Femin Ijtihad: Islamic Perspectives on Women’s Rights
“At one time, inspired, I worked hard at creating this organization. Now I feel it is creating me…” -Natasha Latiff, Director, Femin Ijtihad
Femin Ijtihad began, as most things begin, with a story.
Inspired by a story about an Afghan girl’s defiance of the Taliban, a young law student undertook a journey to Afghanistan. There she conducted field research on the construction of Afghan rape laws that involved the participation of several judges, lawyers, MPs, and professors in Kabul. It was during this research that she realized there was a genuine lack of access to gender-equitable scholarship on Islamic law for Afghan activists to introduce and advocate change of laws and policies. And thus, with this idea, Femin Ijtihad was born, with a promise to increase the accessibility of such scholarship to a wider audience, and especially to activists and organizations that really needed them. It sought to build a nexus between academic scholarship and activism.
Femin Ijtihad (F.I.) stands for critical thinking about gender notions and laws. Our aim is to research and share academic and legal perspectives on Muslim women’s rights with activists, lawyers, and women’s organizations working at the grassroots. Ours is a pro bono initiative run by a team of dedicated and highly competent researchers, students, journalists, lawyers, and activists. We currently have chapters in London, New York, and New Delhi.
Our longest running and extremely successful Case Law Program is an endeavour to develop lawyers’ authority in women’s rights in Islamic law as well as their familiarity in case law and judicial opinions in South Asian courts. The program assists lawyers on how to cite, deconstruct, and confidently present women’s Islamic rights during case preparation and litigation in courts, on a series of issues such as: maintenance, rape, zina, child custody, right of mahr, and divorce. We build and share a collection of landmark Pakistani, Indian, and Bangladeshi case law and judicial opinions on women’s legal issues. Through this collection, we aim to disseminate them as training materials and practical exercises for lawyers and activists on how High and Supreme Court Judges in Hanafi jurisdictions have reasoned Islamic and statutory law to come to gender-equitable outcomes in courts.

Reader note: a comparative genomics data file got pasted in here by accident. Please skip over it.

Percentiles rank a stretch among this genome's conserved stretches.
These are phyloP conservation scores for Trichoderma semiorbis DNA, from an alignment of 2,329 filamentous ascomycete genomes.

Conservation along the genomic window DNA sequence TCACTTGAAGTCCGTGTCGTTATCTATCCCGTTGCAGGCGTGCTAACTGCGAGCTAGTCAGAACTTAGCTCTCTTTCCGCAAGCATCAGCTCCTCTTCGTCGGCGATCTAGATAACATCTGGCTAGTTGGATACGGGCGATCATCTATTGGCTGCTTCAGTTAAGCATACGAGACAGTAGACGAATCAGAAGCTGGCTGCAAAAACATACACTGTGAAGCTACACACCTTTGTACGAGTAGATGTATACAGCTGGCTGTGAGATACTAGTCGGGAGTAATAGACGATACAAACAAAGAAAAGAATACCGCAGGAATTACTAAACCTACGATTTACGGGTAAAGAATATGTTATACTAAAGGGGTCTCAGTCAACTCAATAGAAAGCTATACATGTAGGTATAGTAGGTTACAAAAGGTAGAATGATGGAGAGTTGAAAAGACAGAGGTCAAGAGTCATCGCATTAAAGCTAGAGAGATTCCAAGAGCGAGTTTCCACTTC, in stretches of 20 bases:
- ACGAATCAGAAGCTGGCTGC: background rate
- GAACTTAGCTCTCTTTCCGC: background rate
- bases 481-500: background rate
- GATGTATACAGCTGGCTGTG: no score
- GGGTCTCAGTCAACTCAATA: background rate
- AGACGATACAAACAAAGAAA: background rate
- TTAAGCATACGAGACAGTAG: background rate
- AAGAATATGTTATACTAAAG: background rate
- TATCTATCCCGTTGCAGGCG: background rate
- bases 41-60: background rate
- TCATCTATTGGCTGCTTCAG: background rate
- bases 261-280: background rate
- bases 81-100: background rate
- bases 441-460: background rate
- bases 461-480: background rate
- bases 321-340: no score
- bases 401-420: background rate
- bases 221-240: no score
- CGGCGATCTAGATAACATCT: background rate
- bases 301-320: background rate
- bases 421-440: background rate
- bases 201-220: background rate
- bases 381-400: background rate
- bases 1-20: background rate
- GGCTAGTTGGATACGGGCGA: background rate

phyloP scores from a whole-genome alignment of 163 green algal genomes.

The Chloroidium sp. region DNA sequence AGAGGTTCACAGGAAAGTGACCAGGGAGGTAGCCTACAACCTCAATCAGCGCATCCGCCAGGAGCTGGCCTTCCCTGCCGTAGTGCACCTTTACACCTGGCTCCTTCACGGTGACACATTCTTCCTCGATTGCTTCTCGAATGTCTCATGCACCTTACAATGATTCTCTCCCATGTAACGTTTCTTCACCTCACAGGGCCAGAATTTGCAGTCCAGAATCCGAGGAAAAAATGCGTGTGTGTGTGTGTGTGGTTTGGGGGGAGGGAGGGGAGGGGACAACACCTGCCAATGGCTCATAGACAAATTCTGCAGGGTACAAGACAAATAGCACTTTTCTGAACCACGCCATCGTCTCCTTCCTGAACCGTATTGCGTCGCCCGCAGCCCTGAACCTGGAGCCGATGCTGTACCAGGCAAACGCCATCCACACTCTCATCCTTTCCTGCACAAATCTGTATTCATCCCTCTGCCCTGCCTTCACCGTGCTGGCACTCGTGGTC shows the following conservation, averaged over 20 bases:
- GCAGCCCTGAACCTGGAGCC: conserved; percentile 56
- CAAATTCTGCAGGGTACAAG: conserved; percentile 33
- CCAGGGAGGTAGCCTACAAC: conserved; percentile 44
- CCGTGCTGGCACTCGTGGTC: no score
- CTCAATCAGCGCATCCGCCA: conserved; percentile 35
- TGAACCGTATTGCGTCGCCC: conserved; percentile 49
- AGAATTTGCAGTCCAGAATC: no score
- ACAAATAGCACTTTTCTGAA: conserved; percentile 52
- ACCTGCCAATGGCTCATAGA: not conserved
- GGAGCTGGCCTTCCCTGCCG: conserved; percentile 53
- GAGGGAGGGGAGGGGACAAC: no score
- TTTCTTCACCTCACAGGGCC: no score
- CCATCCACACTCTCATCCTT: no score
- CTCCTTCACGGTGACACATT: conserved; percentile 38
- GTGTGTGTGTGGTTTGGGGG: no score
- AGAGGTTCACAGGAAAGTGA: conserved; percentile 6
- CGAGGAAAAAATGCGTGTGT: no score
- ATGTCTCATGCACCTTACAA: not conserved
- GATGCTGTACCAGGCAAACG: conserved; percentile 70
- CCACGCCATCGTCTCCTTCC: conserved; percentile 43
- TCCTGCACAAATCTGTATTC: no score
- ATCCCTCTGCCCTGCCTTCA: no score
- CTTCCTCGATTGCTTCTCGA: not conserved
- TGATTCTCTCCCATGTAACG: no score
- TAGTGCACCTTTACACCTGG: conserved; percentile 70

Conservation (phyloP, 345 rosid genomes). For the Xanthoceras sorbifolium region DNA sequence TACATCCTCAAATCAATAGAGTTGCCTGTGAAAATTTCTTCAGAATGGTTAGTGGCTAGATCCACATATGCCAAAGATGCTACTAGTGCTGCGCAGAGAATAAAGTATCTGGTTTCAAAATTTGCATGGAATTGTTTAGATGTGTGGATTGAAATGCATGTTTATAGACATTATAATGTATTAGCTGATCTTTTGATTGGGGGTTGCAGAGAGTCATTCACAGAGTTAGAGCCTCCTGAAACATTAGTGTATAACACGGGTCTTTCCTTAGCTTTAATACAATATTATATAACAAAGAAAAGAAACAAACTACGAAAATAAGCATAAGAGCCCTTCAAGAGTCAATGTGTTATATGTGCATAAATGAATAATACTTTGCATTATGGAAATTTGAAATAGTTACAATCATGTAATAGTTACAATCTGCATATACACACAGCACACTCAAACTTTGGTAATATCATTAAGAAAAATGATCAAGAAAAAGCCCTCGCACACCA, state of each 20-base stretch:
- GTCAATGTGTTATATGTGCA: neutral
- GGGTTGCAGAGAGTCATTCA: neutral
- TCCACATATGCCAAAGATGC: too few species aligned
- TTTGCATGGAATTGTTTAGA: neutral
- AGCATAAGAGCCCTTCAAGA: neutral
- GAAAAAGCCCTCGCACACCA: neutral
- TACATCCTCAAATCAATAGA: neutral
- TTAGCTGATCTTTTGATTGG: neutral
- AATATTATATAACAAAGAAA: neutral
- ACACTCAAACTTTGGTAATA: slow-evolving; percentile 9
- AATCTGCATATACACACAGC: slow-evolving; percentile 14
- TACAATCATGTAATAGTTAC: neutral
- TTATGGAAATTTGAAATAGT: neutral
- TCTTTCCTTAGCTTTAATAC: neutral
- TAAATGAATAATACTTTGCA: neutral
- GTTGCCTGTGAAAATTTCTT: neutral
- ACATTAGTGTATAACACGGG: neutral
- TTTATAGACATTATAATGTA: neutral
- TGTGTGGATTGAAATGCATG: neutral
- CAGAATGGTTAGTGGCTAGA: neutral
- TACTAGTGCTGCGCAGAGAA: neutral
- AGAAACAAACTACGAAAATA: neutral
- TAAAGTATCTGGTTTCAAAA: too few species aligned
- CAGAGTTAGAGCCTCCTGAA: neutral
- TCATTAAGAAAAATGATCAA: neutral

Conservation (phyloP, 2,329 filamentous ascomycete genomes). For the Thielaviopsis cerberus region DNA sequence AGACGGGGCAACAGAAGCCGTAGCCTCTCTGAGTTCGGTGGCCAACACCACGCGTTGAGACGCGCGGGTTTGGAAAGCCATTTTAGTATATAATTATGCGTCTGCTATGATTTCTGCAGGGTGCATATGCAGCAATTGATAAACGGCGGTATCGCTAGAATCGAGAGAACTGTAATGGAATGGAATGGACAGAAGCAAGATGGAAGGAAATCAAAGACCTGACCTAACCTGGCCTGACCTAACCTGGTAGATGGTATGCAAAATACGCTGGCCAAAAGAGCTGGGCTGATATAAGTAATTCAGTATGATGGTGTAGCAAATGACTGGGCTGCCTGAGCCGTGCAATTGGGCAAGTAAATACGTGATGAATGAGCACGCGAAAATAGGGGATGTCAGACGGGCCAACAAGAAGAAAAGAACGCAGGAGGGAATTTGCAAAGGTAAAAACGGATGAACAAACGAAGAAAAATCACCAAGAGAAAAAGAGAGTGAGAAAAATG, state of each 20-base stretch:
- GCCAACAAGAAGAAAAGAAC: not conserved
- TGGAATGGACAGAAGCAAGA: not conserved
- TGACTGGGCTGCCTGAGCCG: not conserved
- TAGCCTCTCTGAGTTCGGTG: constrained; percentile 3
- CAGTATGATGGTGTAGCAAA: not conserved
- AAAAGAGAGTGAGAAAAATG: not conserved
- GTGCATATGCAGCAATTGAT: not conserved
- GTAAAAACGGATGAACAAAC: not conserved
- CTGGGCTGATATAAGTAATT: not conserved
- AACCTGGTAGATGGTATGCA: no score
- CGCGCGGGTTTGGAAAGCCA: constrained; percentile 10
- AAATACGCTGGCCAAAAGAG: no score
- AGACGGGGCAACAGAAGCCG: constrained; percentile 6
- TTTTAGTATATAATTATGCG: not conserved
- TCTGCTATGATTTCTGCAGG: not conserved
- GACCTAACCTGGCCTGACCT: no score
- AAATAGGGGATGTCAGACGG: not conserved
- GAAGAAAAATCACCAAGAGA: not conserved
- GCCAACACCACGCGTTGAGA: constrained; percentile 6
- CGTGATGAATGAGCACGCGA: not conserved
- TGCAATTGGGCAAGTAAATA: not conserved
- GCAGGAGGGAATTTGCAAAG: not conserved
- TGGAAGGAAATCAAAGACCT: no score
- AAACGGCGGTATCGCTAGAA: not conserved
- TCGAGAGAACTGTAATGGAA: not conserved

F.I.’s other successful projects include participation in the first Kabul Conference on Women’s Economic Rights in collaboration with an Afghan NGO, the Women & Children Legal Research Foundation (WCLRF). In support of WCLRF’s National Strategy Plan to promote women’s economic rights in Afghanistan, we have compiled a strategy paper on best practices in post-conflict contexts. As an extension of this project with WCLRF, we have also contributed towards the production of a training manual for community mobilizers to work with local leaders, religious elders, and government officials on the importance of women’s rights to inheritance in Afghanistan.
Our recent projects such as ‘Strategic Litigation of Women’s Rights in Afghanistan’ and ‘Research on the Political Participation of Women in Post-Gaddafi Libya’ have enriched our understanding of women’s rights in conflict and post-conflict jurisdictions. For the latter, a group of researchers interviewed several Libyan feminist activists as well as communicated with Libyan human rights NGOs in order to understand how transitional perspectives could alleviate the plight of Libyan women in politics. Later, this research culminated into a research paper which has been presented at the London School of Economics and the Women’s Academy of Munich.
F.I. was started with an aspiration to move away from the trajectory that defined and, perhaps, even perceived the situation of Muslim women through the binaries of oppressor/oppressed or authority/subservience. We classify ourselves as an academic initiative supportive of locally defined strategies crafted to deal with prevailing circumstances that women find themselves confronting. Through our analyses, we have contributed to women’s empowerment through progressive readings of Islamic resources. But we refrain from mono-causal explanations of women’s disempowerment. Thus, our Research Program has delved into progressive interpretations of Islamic law but also diverged, in that we acknowledge that systems of power, economic underdevelopment, and war have even more strongly denied women equality in opportunities. We have offered critical perspectives into other subjects that impact upon the women’s movement, including the assumptions and notions behind gender constructs and the importance of working with men as partners.
F.I. prides itself on its integrity to critical thinking–and the ways in which academia can shape philosophies and approaches to women’s rights work and vice versa. We are dedicated to bridging the gap between academia and practice and finding innovative and creative ways of approaching women’s rights work, whether through shaping innovative awareness-raising programs or strategic argumentation in courts.
Follow Peace X Peace on Twitter (@PeaceXPeace)
Join our mailing list for weekly peacebuilding stories.
The views and opinions expressed by the author do not necessarily reflect the views and opinions of Peace X Peace.